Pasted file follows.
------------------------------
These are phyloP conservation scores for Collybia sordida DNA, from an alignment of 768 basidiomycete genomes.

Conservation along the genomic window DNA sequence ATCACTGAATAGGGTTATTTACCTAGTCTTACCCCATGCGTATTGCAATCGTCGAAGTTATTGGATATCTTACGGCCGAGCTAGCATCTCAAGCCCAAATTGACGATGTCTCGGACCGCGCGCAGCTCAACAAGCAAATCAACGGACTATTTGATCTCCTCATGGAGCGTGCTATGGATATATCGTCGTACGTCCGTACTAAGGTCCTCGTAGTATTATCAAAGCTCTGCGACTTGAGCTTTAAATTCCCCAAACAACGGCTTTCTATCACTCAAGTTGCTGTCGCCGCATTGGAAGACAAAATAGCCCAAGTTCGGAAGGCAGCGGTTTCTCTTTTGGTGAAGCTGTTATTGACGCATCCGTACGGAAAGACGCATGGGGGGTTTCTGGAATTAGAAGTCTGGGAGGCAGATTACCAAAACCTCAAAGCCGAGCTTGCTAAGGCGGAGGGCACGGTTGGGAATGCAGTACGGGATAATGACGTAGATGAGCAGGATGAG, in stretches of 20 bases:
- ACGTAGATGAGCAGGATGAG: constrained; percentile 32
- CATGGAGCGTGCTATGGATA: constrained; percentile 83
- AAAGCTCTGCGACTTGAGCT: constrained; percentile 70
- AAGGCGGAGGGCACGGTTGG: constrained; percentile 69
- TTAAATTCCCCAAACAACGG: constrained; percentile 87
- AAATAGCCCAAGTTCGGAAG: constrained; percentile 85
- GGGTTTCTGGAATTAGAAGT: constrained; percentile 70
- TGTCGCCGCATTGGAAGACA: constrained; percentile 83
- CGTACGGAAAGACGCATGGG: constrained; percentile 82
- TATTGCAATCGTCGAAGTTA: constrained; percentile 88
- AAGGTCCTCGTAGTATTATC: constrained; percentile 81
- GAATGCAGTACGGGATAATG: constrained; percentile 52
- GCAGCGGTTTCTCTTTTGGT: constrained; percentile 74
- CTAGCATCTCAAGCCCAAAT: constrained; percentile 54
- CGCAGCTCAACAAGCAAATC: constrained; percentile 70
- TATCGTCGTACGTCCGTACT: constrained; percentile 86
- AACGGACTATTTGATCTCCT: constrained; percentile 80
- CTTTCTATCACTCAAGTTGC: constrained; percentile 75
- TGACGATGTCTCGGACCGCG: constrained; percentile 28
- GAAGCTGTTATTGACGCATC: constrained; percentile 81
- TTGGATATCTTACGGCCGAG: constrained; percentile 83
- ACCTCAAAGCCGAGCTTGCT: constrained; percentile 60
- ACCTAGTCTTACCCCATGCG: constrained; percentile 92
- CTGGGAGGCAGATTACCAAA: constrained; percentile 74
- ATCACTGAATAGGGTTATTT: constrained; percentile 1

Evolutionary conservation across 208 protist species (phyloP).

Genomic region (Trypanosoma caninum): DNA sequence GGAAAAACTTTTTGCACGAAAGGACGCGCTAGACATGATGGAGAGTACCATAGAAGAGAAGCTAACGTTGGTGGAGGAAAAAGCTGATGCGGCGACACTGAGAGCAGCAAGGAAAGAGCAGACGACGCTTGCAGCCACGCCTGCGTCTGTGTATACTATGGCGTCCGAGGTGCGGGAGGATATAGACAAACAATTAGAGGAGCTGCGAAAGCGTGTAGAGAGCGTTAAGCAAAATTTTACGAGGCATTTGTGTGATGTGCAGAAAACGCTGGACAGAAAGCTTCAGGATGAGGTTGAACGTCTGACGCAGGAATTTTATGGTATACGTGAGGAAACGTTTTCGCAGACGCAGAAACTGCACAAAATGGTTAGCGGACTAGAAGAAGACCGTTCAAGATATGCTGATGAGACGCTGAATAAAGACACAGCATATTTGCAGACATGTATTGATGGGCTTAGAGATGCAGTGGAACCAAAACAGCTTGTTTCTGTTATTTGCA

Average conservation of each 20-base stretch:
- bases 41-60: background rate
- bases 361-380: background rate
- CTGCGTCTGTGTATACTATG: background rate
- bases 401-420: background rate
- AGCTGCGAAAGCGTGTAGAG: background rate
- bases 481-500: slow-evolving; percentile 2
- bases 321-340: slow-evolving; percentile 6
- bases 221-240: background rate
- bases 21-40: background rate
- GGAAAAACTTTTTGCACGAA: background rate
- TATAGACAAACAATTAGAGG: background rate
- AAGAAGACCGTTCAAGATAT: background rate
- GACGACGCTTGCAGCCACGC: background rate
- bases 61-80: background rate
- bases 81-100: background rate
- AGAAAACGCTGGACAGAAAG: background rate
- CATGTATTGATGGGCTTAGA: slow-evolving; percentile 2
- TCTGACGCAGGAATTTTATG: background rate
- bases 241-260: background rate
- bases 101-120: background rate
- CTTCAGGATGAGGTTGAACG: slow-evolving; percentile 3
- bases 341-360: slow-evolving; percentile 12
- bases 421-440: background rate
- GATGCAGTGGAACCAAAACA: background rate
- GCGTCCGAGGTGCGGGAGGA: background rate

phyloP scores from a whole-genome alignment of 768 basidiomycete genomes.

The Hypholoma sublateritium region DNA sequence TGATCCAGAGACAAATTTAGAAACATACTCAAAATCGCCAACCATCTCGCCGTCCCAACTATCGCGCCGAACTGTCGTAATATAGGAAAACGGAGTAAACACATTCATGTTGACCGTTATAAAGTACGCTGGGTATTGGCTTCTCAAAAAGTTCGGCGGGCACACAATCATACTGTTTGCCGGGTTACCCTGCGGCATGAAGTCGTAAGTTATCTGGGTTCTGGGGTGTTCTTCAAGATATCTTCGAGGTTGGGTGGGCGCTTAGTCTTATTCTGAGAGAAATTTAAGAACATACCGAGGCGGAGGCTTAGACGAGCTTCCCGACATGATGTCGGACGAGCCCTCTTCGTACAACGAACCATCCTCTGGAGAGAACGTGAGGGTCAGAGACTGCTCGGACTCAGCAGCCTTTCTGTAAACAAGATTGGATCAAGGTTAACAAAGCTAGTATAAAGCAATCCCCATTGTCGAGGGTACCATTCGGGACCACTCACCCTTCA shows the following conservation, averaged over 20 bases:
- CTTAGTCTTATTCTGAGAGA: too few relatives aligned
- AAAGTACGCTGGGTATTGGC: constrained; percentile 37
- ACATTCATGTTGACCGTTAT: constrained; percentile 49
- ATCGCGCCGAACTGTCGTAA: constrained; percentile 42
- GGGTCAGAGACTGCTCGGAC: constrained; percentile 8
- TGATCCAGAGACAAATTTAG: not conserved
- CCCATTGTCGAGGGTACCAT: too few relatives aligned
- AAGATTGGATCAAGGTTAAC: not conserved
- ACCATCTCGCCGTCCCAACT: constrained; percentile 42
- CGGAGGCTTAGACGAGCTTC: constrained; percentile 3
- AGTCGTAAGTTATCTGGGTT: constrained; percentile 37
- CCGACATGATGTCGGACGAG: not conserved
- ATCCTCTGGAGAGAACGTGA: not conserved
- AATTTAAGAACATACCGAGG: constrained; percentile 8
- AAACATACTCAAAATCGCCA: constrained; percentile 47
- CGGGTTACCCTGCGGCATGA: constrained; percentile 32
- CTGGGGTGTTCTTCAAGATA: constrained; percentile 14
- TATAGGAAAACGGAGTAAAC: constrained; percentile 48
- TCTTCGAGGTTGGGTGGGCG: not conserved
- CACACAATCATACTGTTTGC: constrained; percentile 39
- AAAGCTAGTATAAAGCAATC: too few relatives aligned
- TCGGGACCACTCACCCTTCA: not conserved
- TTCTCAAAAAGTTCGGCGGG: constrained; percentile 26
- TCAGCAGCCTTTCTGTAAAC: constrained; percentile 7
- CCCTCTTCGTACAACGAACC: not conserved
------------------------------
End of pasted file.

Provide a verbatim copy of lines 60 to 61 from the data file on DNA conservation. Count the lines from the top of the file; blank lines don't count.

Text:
- ACATTCATGTTGACCGTTAT: constrained; percentile 49
- ATCGCGCCGAACTGTCGTAA: constrained; percentile 42